The Patient Satisfaction Scale - An empirical investigation into the Finnish adaptation

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Rationale and aims: The aim of this paper is to empirically investigate the performance characteristics of the Finnish adaptation PSS-Fin of the Patient Satisfaction Scale (PSS) intended to measure patient satisfaction with nursing care. The PSS-Fin includes three sub-scales: technical-scientific, informational and interaction/support care-needs. Methods: The PSS-Fin was used in a cross-sectional survey measuring the satisfaction of Finnish surgical patients (n = 454) with the nursing care they received. The feasibility, internal consistency, stability, equivalence and construct validity of the measure were investigated. Evaluation was based on statistical methods. Results: The PSS is brief and easy to use, and it produced low missing data. Cronbach's alpha coefficient ranged from 0.79 to 0.89 for the sub-scales. The items correlated strongly with the sub-scales and the sub-scales with the total PSS as well. Test-retest reliability of 0.7 showed reasonable stability over time. Three factor analytic procedures supported for the three-factor solution with a technical-scientific, informational and interaction/support factors, explaining approximately 77% of the variance. The PSS had some equivalence with another satisfaction instrument, but also exhibited the ability to discriminate between each other. In multiple regression analysis the informational care-needs sub-scale was the most significant factor explaining patient satisfaction. Conclusion: The PSS-Fin demonstrated good psychometric properties and conceptual rigour and is thus reliable tool for examining patient satisfaction with nursing care. © 2006 Blackwell Publishing Ltd.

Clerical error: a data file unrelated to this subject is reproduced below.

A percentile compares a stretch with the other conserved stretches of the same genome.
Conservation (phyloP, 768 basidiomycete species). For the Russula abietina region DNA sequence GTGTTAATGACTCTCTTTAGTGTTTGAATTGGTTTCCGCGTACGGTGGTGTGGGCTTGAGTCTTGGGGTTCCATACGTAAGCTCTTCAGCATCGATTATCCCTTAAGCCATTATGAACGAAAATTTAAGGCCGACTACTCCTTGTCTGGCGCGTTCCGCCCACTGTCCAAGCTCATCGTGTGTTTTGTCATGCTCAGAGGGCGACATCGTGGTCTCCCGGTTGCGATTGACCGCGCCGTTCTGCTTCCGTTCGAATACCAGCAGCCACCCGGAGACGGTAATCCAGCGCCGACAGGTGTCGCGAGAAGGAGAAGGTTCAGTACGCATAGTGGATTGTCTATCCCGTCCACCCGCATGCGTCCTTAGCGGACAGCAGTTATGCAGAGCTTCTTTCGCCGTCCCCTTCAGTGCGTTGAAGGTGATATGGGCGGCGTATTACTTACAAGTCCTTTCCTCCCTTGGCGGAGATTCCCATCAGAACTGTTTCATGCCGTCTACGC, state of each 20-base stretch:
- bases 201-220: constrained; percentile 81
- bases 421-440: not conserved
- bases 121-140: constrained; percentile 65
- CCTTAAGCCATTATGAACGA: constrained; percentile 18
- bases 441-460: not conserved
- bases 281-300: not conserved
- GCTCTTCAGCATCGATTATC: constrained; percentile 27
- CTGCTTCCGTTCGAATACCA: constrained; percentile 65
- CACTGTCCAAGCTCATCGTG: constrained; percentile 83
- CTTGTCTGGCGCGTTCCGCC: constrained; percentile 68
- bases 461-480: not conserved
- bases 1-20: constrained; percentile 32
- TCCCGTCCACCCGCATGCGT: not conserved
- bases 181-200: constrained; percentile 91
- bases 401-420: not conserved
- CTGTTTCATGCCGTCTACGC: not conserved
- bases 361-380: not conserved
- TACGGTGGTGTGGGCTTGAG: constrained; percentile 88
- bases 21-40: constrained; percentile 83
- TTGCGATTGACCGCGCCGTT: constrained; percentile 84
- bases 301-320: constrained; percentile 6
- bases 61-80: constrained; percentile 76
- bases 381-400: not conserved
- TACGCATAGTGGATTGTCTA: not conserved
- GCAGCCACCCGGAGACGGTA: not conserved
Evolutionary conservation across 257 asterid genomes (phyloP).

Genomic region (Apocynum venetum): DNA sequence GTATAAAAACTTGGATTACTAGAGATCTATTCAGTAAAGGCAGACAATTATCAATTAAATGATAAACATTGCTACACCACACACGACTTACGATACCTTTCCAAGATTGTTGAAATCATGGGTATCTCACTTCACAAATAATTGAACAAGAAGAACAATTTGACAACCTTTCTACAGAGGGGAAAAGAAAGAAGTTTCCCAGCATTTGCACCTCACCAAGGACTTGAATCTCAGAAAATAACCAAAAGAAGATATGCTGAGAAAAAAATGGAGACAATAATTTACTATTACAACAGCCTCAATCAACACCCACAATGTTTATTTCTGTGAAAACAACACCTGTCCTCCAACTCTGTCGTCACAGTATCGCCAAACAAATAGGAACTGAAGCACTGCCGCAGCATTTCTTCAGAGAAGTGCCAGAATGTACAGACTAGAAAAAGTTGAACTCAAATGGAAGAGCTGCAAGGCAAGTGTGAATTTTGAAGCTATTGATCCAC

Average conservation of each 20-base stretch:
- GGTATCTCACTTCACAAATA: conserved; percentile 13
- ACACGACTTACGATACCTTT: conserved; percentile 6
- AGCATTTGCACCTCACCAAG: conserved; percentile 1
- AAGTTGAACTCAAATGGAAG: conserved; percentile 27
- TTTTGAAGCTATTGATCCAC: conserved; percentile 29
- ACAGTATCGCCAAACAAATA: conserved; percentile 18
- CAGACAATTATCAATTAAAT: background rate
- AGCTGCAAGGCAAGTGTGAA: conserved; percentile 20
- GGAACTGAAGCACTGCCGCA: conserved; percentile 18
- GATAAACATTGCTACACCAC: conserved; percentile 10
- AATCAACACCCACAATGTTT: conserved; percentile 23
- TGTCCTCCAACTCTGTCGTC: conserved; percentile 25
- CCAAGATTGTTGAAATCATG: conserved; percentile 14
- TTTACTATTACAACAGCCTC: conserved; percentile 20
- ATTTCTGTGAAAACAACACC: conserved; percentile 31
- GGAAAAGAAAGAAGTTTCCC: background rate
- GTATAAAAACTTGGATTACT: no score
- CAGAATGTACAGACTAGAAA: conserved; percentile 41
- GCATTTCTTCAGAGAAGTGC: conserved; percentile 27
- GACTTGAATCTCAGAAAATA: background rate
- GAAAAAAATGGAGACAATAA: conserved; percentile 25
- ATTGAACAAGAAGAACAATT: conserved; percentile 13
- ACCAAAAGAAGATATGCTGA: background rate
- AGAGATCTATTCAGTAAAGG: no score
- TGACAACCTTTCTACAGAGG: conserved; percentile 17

Publication Title, e.g., Journal

Journal of Evaluation in Clinical Practice